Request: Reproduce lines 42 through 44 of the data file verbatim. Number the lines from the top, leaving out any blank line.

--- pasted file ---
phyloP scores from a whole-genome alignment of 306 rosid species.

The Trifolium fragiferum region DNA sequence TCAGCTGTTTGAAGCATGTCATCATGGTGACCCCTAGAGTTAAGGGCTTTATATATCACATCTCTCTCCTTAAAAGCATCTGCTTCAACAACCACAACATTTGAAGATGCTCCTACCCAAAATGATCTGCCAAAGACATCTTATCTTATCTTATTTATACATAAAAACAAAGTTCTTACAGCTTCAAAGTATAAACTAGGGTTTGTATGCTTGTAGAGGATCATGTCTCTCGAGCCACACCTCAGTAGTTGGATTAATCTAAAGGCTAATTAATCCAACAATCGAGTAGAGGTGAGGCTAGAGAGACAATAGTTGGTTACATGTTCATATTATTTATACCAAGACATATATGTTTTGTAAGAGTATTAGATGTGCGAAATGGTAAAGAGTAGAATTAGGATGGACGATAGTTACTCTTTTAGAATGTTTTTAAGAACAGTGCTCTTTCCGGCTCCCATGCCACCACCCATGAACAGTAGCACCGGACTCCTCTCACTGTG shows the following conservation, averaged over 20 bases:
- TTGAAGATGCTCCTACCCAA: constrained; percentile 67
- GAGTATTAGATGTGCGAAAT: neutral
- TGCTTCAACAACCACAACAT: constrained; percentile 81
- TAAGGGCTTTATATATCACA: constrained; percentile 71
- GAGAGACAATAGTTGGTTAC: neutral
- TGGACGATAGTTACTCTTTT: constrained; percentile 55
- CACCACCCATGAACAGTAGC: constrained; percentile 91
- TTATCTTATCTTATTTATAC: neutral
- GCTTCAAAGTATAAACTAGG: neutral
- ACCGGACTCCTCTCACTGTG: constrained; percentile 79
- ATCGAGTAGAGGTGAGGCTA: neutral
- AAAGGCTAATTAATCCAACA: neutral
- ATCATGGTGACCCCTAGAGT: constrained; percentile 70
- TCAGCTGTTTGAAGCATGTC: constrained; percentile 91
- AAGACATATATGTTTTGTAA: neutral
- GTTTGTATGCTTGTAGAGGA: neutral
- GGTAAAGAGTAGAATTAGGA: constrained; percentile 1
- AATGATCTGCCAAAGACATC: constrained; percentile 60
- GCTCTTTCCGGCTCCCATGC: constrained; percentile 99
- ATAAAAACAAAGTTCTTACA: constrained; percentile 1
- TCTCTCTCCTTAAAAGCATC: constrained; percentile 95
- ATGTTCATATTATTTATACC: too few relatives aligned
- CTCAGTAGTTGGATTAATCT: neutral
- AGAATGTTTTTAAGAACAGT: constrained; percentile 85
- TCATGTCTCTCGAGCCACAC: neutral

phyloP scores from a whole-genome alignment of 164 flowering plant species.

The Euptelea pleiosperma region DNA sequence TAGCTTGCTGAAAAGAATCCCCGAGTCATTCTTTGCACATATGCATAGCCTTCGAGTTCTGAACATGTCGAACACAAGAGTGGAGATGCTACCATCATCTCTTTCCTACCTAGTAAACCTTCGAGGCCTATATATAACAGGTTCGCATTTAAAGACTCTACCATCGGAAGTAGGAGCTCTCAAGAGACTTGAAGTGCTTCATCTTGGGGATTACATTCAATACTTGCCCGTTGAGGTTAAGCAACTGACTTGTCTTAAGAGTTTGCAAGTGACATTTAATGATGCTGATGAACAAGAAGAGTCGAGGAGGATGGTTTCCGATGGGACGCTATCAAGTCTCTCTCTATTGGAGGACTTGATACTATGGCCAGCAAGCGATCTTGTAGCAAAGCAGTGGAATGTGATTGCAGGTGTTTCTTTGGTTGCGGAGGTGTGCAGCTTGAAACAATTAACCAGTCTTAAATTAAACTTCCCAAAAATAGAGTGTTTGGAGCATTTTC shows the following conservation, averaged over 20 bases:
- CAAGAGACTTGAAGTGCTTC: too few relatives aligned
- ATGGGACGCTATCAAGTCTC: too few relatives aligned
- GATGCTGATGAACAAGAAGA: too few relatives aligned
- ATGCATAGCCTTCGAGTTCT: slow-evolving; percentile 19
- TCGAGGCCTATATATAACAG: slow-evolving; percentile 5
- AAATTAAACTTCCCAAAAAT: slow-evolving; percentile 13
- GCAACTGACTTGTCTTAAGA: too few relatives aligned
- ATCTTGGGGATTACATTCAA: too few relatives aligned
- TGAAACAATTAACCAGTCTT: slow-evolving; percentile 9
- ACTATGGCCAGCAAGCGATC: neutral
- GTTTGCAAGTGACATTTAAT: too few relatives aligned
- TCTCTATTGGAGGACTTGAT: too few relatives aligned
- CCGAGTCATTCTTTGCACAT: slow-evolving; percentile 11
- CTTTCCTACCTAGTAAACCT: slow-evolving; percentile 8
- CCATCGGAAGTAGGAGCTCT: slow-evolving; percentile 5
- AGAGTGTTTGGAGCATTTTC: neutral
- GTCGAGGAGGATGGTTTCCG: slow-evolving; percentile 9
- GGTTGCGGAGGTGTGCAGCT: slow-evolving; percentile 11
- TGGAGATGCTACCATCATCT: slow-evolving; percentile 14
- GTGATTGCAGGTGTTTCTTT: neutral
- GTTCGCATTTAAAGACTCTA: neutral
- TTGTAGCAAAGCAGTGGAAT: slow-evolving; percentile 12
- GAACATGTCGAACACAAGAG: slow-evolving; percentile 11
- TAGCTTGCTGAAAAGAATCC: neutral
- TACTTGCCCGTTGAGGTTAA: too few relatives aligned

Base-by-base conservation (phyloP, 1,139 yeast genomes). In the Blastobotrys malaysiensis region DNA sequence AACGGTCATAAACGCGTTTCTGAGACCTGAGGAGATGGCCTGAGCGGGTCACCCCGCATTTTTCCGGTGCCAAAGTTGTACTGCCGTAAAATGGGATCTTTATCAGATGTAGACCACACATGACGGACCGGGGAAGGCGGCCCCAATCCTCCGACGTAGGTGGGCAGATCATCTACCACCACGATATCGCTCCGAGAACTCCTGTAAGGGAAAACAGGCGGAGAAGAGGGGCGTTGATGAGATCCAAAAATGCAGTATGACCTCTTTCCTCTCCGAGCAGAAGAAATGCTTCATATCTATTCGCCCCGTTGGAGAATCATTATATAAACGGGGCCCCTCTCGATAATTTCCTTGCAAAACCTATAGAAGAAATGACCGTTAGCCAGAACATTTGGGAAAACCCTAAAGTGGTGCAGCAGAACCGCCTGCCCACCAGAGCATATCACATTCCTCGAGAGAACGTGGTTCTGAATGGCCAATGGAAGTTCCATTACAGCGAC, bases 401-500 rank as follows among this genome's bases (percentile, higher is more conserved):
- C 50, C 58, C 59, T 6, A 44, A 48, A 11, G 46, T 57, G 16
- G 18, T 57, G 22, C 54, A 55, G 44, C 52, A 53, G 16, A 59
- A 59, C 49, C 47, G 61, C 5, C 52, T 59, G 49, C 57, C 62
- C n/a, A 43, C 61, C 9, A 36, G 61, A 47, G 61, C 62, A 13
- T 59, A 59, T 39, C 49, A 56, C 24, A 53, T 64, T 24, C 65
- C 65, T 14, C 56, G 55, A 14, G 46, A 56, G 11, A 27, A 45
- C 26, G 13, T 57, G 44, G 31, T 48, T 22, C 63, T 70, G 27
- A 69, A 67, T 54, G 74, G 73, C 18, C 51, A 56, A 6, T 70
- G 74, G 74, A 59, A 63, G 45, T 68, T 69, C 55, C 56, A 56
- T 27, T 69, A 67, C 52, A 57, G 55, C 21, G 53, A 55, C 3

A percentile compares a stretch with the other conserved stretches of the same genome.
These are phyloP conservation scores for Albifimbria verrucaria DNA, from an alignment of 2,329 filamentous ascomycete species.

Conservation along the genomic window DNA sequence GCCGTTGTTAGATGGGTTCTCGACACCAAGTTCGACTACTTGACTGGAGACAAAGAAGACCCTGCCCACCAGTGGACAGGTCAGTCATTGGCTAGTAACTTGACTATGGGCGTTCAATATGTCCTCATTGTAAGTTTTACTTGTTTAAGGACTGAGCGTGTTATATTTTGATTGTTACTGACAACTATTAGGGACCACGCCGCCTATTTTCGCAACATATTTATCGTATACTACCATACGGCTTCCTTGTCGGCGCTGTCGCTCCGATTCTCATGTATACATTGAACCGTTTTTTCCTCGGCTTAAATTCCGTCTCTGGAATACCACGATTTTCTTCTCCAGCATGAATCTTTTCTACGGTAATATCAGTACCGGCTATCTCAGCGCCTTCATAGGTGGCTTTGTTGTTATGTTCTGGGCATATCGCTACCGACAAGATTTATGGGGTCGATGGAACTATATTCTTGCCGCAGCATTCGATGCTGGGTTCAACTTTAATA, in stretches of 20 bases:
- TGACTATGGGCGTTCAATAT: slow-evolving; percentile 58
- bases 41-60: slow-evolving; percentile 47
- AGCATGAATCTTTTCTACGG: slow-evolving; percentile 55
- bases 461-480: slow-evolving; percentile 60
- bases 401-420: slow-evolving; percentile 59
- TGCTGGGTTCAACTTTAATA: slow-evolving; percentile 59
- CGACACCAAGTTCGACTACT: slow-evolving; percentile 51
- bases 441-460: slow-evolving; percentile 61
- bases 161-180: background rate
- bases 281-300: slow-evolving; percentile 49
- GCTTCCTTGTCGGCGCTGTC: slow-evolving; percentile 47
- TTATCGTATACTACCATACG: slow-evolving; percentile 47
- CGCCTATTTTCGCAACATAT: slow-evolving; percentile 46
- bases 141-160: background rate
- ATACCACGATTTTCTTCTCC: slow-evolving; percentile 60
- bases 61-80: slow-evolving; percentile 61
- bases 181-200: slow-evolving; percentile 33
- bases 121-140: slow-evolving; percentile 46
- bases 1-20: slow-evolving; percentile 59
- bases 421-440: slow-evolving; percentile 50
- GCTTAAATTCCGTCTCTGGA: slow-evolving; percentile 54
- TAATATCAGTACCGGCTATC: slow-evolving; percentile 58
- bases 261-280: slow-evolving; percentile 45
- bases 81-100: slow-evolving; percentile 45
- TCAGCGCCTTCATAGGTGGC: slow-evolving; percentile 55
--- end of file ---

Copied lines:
- CCGAGTCATTCTTTGCACAT: slow-evolving; percentile 11
- CTTTCCTACCTAGTAAACCT: slow-evolving; percentile 8
- CCATCGGAAGTAGGAGCTCT: slow-evolving; percentile 5